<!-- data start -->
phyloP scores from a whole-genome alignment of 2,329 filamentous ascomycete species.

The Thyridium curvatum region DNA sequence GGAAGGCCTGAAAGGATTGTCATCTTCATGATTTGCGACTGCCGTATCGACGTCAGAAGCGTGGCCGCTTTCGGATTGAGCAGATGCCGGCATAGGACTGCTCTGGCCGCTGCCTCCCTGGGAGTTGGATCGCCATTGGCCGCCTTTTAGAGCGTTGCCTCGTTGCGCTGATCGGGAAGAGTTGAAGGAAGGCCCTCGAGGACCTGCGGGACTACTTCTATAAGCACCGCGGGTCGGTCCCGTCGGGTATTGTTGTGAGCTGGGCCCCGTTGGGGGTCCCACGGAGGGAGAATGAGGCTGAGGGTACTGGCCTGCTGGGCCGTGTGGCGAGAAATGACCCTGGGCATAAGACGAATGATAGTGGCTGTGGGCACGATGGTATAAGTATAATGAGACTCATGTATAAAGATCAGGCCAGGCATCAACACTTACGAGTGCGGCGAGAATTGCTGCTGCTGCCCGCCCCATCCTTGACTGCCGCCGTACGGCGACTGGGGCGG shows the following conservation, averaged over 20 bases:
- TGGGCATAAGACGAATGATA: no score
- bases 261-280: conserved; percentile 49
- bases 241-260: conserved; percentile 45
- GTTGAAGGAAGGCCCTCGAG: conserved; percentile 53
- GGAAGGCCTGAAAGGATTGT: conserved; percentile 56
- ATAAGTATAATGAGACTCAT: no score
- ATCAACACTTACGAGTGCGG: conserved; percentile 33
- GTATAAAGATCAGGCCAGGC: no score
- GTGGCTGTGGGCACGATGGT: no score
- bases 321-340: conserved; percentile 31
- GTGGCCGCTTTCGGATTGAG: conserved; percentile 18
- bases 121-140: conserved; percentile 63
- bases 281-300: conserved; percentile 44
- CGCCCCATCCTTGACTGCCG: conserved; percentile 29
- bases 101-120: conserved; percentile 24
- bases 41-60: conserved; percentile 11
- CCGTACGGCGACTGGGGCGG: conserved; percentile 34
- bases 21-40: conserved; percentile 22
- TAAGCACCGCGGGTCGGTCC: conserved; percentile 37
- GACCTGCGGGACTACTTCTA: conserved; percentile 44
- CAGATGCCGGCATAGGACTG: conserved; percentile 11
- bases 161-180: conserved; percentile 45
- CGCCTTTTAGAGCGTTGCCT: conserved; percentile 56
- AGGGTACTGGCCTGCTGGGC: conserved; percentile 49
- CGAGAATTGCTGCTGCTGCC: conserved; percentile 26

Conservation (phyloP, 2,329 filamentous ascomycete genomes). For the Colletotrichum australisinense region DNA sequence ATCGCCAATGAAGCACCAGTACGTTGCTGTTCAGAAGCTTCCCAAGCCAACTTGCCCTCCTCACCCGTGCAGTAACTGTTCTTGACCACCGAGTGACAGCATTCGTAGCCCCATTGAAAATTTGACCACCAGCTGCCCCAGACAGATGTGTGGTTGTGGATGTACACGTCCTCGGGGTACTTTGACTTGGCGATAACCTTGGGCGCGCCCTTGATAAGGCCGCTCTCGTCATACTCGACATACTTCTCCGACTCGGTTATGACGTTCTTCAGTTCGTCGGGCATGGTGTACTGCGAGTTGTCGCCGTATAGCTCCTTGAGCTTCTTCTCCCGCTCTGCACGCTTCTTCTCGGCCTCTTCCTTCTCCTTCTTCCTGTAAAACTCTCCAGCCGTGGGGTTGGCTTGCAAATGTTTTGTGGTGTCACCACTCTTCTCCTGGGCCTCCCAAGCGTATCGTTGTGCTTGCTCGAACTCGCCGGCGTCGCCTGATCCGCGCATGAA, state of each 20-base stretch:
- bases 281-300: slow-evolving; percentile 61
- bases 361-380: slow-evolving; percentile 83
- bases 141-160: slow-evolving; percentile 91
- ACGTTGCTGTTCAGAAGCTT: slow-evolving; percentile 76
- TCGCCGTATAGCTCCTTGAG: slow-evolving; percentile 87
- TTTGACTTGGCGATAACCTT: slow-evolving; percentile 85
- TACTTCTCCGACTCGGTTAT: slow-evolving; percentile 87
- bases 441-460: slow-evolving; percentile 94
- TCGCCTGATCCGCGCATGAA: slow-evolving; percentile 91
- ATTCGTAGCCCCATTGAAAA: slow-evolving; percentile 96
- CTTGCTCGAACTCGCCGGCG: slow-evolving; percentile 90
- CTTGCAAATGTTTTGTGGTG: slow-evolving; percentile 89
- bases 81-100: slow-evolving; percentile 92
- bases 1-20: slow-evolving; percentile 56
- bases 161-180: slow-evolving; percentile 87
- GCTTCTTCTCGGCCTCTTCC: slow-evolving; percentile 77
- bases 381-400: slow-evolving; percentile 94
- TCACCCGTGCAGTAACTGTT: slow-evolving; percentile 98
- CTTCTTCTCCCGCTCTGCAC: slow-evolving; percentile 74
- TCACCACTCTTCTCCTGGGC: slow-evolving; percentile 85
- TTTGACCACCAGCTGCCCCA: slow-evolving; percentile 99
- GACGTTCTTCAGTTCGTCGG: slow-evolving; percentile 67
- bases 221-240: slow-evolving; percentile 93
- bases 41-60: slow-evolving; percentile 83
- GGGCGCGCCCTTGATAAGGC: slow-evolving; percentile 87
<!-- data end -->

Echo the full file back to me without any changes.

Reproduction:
phyloP scores from a whole-genome alignment of 2,329 filamentous ascomycete species.

The Thyridium curvatum region DNA sequence GGAAGGCCTGAAAGGATTGTCATCTTCATGATTTGCGACTGCCGTATCGACGTCAGAAGCGTGGCCGCTTTCGGATTGAGCAGATGCCGGCATAGGACTGCTCTGGCCGCTGCCTCCCTGGGAGTTGGATCGCCATTGGCCGCCTTTTAGAGCGTTGCCTCGTTGCGCTGATCGGGAAGAGTTGAAGGAAGGCCCTCGAGGACCTGCGGGACTACTTCTATAAGCACCGCGGGTCGGTCCCGTCGGGTATTGTTGTGAGCTGGGCCCCGTTGGGGGTCCCACGGAGGGAGAATGAGGCTGAGGGTACTGGCCTGCTGGGCCGTGTGGCGAGAAATGACCCTGGGCATAAGACGAATGATAGTGGCTGTGGGCACGATGGTATAAGTATAATGAGACTCATGTATAAAGATCAGGCCAGGCATCAACACTTACGAGTGCGGCGAGAATTGCTGCTGCTGCCCGCCCCATCCTTGACTGCCGCCGTACGGCGACTGGGGCGG shows the following conservation, averaged over 20 bases:
- TGGGCATAAGACGAATGATA: no score
- bases 261-280: conserved; percentile 49
- bases 241-260: conserved; percentile 45
- GTTGAAGGAAGGCCCTCGAG: conserved; percentile 53
- GGAAGGCCTGAAAGGATTGT: conserved; percentile 56
- ATAAGTATAATGAGACTCAT: no score
- ATCAACACTTACGAGTGCGG: conserved; percentile 33
- GTATAAAGATCAGGCCAGGC: no score
- GTGGCTGTGGGCACGATGGT: no score
- bases 321-340: conserved; percentile 31
- GTGGCCGCTTTCGGATTGAG: conserved; percentile 18
- bases 121-140: conserved; percentile 63
- bases 281-300: conserved; percentile 44
- CGCCCCATCCTTGACTGCCG: conserved; percentile 29
- bases 101-120: conserved; percentile 24
- bases 41-60: conserved; percentile 11
- CCGTACGGCGACTGGGGCGG: conserved; percentile 34
- bases 21-40: conserved; percentile 22
- TAAGCACCGCGGGTCGGTCC: conserved; percentile 37
- GACCTGCGGGACTACTTCTA: conserved; percentile 44
- CAGATGCCGGCATAGGACTG: conserved; percentile 11
- bases 161-180: conserved; percentile 45
- CGCCTTTTAGAGCGTTGCCT: conserved; percentile 56
- AGGGTACTGGCCTGCTGGGC: conserved; percentile 49
- CGAGAATTGCTGCTGCTGCC: conserved; percentile 26

Conservation (phyloP, 2,329 filamentous ascomycete genomes). For the Colletotrichum australisinense region DNA sequence ATCGCCAATGAAGCACCAGTACGTTGCTGTTCAGAAGCTTCCCAAGCCAACTTGCCCTCCTCACCCGTGCAGTAACTGTTCTTGACCACCGAGTGACAGCATTCGTAGCCCCATTGAAAATTTGACCACCAGCTGCCCCAGACAGATGTGTGGTTGTGGATGTACACGTCCTCGGGGTACTTTGACTTGGCGATAACCTTGGGCGCGCCCTTGATAAGGCCGCTCTCGTCATACTCGACATACTTCTCCGACTCGGTTATGACGTTCTTCAGTTCGTCGGGCATGGTGTACTGCGAGTTGTCGCCGTATAGCTCCTTGAGCTTCTTCTCCCGCTCTGCACGCTTCTTCTCGGCCTCTTCCTTCTCCTTCTTCCTGTAAAACTCTCCAGCCGTGGGGTTGGCTTGCAAATGTTTTGTGGTGTCACCACTCTTCTCCTGGGCCTCCCAAGCGTATCGTTGTGCTTGCTCGAACTCGCCGGCGTCGCCTGATCCGCGCATGAA, state of each 20-base stretch:
- bases 281-300: slow-evolving; percentile 61
- bases 361-380: slow-evolving; percentile 83
- bases 141-160: slow-evolving; percentile 91
- ACGTTGCTGTTCAGAAGCTT: slow-evolving; percentile 76
- TCGCCGTATAGCTCCTTGAG: slow-evolving; percentile 87
- TTTGACTTGGCGATAACCTT: slow-evolving; percentile 85
- TACTTCTCCGACTCGGTTAT: slow-evolving; percentile 87
- bases 441-460: slow-evolving; percentile 94
- TCGCCTGATCCGCGCATGAA: slow-evolving; percentile 91
- ATTCGTAGCCCCATTGAAAA: slow-evolving; percentile 96
- CTTGCTCGAACTCGCCGGCG: slow-evolving; percentile 90
- CTTGCAAATGTTTTGTGGTG: slow-evolving; percentile 89
- bases 81-100: slow-evolving; percentile 92
- bases 1-20: slow-evolving; percentile 56
- bases 161-180: slow-evolving; percentile 87
- GCTTCTTCTCGGCCTCTTCC: slow-evolving; percentile 77
- bases 381-400: slow-evolving; percentile 94
- TCACCCGTGCAGTAACTGTT: slow-evolving; percentile 98
- CTTCTTCTCCCGCTCTGCAC: slow-evolving; percentile 74
- TCACCACTCTTCTCCTGGGC: slow-evolving; percentile 85
- TTTGACCACCAGCTGCCCCA: slow-evolving; percentile 99
- GACGTTCTTCAGTTCGTCGG: slow-evolving; percentile 67
- bases 221-240: slow-evolving; percentile 93
- bases 41-60: slow-evolving; percentile 83
- GGGCGCGCCCTTGATAAGGC: slow-evolving; percentile 87